On Feb. 27, the Fisheries Agency presented a proposal to partially revise the method used to control the fishing of juvenile Pacific bluefin tuna (Thunnus orientalis) (under 30 kg), amid its across-the-board request for inshore fishing operators to exercise self-restraint in catching these tuna.
The Agency manages tuna fishing by giving each region of operations a quota for the fishing season, which runs from July through June. The new proposal presented at a meeting of the Agency’s deliberative council is to allow regions that keep their catch under the fishing quota during a given fishing season to have the amount remaining in their quota added to their quota for the next fishing season. Moreover, any region that exceeds its quota in a given year will, in principle, have its quota for the next fishing season reduced by the excess amount. This will eliminate any sense of unfairness between areas that do not exceed their quotas and those that do.
As of Feb. 14, some 31 prefectures, including Okinawa and Aomori, have not reached their catch quotas for this season. If they continue to curb the amount of tuna they fish, under the proposal they would be able to add this year’s remainder to their quota for next year. Eight prefectures, however, have already exceeded their quotas. Hokkaido and Kagoshima would have a quota of 0 tons next season, if their overage were simply subtracted from their quota for next year. A quota of a few tons will be set as the minimum necessary, however, in light of the fact that sometimes Pacific bluefin tuna are accidentally caught in nets set to catch other fish.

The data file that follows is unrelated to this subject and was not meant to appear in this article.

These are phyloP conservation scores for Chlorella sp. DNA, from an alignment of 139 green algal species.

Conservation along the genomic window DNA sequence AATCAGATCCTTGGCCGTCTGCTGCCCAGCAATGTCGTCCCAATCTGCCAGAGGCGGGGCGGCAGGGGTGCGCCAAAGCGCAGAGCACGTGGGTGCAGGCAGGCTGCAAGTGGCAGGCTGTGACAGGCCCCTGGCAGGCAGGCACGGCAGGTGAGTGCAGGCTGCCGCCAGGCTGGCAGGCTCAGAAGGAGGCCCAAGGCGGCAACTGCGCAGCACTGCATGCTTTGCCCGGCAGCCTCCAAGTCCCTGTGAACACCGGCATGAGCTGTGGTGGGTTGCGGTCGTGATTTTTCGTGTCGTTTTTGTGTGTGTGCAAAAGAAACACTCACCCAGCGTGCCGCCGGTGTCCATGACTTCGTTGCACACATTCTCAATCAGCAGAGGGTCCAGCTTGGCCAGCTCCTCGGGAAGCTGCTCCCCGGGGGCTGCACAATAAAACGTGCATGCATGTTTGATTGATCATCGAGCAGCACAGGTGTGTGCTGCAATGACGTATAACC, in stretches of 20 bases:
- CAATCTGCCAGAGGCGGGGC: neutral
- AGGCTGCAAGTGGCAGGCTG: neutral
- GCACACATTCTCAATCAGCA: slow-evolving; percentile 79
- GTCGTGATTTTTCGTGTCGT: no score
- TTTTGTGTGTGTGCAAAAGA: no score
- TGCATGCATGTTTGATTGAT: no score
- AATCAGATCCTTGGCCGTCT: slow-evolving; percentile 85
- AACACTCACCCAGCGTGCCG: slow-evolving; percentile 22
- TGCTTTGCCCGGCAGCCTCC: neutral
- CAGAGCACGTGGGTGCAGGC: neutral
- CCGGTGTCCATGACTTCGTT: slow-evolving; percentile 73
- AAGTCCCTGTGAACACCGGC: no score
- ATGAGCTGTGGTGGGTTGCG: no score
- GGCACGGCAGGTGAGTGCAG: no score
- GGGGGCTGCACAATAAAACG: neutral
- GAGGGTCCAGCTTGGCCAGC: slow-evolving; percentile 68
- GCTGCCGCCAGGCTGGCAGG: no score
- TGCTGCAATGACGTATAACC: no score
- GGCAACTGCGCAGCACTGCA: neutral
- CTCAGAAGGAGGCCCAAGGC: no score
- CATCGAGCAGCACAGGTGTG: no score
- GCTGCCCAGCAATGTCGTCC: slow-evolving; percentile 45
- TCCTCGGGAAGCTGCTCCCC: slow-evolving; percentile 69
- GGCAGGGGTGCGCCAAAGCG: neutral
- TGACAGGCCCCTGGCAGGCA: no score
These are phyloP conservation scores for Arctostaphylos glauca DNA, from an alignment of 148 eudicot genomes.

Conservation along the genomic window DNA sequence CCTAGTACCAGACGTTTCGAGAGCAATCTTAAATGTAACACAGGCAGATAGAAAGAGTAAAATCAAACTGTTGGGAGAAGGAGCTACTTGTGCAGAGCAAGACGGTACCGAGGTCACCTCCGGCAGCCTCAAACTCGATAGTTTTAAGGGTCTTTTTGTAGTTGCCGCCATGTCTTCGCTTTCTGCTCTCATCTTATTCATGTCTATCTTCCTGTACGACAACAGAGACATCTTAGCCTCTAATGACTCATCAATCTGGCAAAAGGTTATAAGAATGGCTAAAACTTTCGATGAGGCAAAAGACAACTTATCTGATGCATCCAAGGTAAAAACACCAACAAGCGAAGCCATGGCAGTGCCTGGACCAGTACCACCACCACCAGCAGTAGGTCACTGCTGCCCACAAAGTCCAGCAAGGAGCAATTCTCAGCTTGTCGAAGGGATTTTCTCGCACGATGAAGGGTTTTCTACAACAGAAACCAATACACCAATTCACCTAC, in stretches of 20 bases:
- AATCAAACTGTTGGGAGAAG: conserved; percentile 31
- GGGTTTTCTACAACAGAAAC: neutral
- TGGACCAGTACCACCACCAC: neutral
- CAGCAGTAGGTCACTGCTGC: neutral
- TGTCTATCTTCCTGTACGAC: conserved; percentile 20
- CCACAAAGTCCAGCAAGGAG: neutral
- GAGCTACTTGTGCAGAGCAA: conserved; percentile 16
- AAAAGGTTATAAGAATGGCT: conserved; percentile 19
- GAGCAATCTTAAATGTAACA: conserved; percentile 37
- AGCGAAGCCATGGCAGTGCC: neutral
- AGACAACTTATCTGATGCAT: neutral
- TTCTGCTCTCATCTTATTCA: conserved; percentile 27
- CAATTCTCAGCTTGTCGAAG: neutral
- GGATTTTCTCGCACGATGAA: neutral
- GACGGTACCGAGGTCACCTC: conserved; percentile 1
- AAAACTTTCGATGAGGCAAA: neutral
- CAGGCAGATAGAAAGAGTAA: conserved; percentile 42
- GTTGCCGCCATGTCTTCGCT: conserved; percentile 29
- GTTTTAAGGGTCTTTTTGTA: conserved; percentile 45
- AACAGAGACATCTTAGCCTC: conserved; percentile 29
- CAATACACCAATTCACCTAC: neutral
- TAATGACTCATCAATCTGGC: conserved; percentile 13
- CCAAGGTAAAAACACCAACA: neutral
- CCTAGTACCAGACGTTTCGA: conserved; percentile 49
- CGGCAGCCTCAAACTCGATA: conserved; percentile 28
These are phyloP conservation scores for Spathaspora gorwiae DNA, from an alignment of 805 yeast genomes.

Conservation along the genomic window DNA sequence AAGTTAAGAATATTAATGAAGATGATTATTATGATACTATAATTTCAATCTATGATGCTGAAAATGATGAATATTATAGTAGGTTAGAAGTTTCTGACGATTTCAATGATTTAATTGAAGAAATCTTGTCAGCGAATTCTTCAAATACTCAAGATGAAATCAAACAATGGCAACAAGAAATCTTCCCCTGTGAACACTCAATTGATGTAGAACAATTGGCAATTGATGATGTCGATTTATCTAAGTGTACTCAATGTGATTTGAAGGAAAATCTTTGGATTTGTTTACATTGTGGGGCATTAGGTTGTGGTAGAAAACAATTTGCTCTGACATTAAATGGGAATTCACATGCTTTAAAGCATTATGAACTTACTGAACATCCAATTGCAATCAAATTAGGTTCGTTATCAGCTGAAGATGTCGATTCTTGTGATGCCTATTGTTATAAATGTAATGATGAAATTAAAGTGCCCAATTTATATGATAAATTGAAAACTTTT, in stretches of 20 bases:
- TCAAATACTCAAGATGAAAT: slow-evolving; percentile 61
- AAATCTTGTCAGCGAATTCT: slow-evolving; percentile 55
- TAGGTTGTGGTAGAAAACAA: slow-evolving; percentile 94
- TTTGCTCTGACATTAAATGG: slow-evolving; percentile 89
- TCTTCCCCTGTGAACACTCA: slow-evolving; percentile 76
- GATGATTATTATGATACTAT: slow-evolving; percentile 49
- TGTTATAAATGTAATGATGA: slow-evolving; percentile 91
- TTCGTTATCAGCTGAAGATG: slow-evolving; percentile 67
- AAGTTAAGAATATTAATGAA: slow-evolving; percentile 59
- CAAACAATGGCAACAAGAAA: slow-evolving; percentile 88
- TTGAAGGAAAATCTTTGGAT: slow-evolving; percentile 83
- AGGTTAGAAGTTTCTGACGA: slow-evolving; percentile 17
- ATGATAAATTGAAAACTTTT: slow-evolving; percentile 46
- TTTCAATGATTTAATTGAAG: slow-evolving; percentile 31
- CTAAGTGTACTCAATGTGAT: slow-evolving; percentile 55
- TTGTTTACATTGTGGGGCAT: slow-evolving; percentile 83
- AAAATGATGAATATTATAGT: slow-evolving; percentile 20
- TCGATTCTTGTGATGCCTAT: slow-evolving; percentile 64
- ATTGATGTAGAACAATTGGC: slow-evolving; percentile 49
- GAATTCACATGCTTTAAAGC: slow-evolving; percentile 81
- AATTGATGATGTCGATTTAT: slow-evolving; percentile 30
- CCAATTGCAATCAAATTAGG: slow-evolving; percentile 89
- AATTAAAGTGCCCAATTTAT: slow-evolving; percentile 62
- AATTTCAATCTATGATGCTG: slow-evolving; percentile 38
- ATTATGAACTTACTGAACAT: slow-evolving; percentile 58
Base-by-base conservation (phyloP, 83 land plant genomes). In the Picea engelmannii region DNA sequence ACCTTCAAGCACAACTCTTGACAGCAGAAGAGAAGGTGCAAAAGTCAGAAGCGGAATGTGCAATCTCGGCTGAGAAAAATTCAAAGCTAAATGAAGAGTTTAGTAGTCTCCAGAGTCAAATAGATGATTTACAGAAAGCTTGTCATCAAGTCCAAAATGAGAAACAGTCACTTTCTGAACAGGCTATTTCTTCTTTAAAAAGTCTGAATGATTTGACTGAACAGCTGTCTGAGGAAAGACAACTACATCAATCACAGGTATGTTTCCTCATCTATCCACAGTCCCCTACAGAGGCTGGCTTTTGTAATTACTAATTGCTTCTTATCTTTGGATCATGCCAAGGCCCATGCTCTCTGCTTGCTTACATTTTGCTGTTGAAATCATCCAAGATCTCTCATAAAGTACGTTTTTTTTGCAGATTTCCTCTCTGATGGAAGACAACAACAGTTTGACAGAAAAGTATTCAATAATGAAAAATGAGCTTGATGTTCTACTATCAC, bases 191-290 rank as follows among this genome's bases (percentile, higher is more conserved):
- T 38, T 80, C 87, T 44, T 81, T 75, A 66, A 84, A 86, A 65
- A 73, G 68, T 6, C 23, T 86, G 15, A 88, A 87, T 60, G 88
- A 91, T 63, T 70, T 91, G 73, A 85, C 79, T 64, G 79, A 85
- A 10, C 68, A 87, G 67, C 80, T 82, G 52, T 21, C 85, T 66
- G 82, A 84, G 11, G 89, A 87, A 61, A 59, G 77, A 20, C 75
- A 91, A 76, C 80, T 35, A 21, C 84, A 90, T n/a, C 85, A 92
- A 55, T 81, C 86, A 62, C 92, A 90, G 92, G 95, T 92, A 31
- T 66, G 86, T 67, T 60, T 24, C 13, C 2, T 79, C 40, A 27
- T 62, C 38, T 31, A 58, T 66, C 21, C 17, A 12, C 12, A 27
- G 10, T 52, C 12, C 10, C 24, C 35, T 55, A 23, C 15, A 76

To date, there has been a limit on how much can be subtracted from a region’s quota for the next year in the event that a prefecture exceeded its quota, and quotas were balanced out over a period of several years.
Japan will soon exceed its national quota for this season, including that for offshore fishing. Because the Agency issued an across-the-board call for fishing operators to exercise self-restraint, those who have not exceeded their quotas and those in areas where the tuna-fishing peak comes later in the season are frustrated, saying the Agency’s call for self-restraint “favors those who overfished” early in the season.